AND THEN there were four.
With current councillor Dieter Dudy throwing his hat in the ring for the mayor’s race in the upcoming October municipal election, Kamloops now has four candidates for the top civic job.
While both Dudy and Singh are current Kamloops councillors, there are differences between the two, especially in terms of style and approach.
At Dudy’s very first press conference, he came out contrasting himself to Singh. Asked if he could beat Singh, Kamloops This Week reports Dudy said, “I just believe that I’m more balanced in my approach and that I have broader appeal, so I feel I can get the masses on my side.”
Singh, responding to Dudy’s announcement of running for mayor, posted on Twitter “Dieter has huge integrity and goodness. We agree on a lot and also have important differences in approach and ideas. Good idea exchange ahead!”
Whereas Dudy is blunt and direct, even in the heat of an election Singh presents a conciliatory approach. Two very different styles.
Another difference is the teams that they have assembled.
If Kamloops has an old-boys’ club, then Dudy has it as his campaign team. Present at his campaign launch were former MLA and mayor Terry Lake, past-president of the North Shore Business Improvement Association Bryce Herman, and his campaign manager Henry Pejril, who has previously managed campaigns for Lake, Peter Milobar, and Ken Christian.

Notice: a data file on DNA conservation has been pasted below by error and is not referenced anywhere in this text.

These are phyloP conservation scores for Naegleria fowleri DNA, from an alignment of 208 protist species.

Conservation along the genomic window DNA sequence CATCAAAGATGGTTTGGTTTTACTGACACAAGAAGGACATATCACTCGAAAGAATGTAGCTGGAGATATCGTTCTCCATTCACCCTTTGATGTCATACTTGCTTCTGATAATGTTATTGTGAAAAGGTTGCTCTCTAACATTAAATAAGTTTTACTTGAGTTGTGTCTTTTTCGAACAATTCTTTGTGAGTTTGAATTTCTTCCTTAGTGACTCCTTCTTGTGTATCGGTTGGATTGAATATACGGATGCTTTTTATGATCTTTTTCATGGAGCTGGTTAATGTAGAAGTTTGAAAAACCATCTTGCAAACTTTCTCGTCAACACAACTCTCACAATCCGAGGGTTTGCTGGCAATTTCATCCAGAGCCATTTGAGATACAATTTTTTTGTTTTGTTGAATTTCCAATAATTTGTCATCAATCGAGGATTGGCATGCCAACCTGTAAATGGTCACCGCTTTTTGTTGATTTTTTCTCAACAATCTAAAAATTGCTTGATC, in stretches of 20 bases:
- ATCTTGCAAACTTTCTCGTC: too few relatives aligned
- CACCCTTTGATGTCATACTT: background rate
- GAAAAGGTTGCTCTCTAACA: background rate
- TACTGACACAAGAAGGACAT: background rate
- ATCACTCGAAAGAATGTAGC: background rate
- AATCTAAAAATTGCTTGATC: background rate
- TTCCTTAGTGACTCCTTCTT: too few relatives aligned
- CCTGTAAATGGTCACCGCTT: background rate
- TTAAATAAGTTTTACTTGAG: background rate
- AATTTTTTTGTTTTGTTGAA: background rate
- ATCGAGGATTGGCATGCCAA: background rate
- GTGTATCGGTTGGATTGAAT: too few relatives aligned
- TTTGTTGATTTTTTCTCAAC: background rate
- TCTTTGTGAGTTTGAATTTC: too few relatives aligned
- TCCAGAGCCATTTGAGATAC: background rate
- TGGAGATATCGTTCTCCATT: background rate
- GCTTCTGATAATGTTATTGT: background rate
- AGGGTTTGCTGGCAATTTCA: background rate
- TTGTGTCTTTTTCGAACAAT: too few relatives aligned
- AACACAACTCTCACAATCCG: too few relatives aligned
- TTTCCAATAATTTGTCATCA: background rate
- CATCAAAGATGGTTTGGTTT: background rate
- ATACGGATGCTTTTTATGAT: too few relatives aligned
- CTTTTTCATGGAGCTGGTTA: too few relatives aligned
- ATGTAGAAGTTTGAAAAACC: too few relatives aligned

Singh’s diverse campaign team draws from various parts of the community. On his team are the likes of Jo Berry, founder of Kamloops’ Boogie the Bridge, Peter Cameron-Inglis, of Mastermind Studios, and Tricia Sellmer, a renowned local artist.
What both Dudy and Singh have in common is the ability to connect with people one-on-one. Dudy doesn’t hesitate to lend an ear to people while manning his farmer’s market stall on a Wednesday or Saturday. Singh has a rolodex memory for remembering special events in people’s lives and continually reaches out to check in to see how individuals are doing.
Each of them has built a political career based on connecting with people across the community, one voter at a time.
There are, of course, two other candidates, Dhaliwal and Hamer-Jackson. Both are drawing from the same well of voter discontent. Homelessness, the opioid crisis, and general dissatisfaction with how things are currently being done at City Hall are part of both campaigns.
When Dudy ran in 2011, he almost unceded incumbent Peter Milobar in the mayor’s race. Dissatisfaction appears to be at least as deep now, but with two candidates campaigning against the current council’s actions. But Dhaliwal and Hamer-Jackson may end up splitting the vote of people who want a change. It will be interesting to see if either can capture the imagination of voter malcontent.
The months ahead, until Oct. 15, will be a contrast in style. Straighfoward and direct from Dudy. Consensus building and grassroots from Singh. On the attack of the current council by Dhaliwal and Hamer-Jackson. It promises to be an interesting five months ahead, no matter who else enters the race.
Nancy Bepple is a former City councillor of Kamloops with a strong interest in community building projects.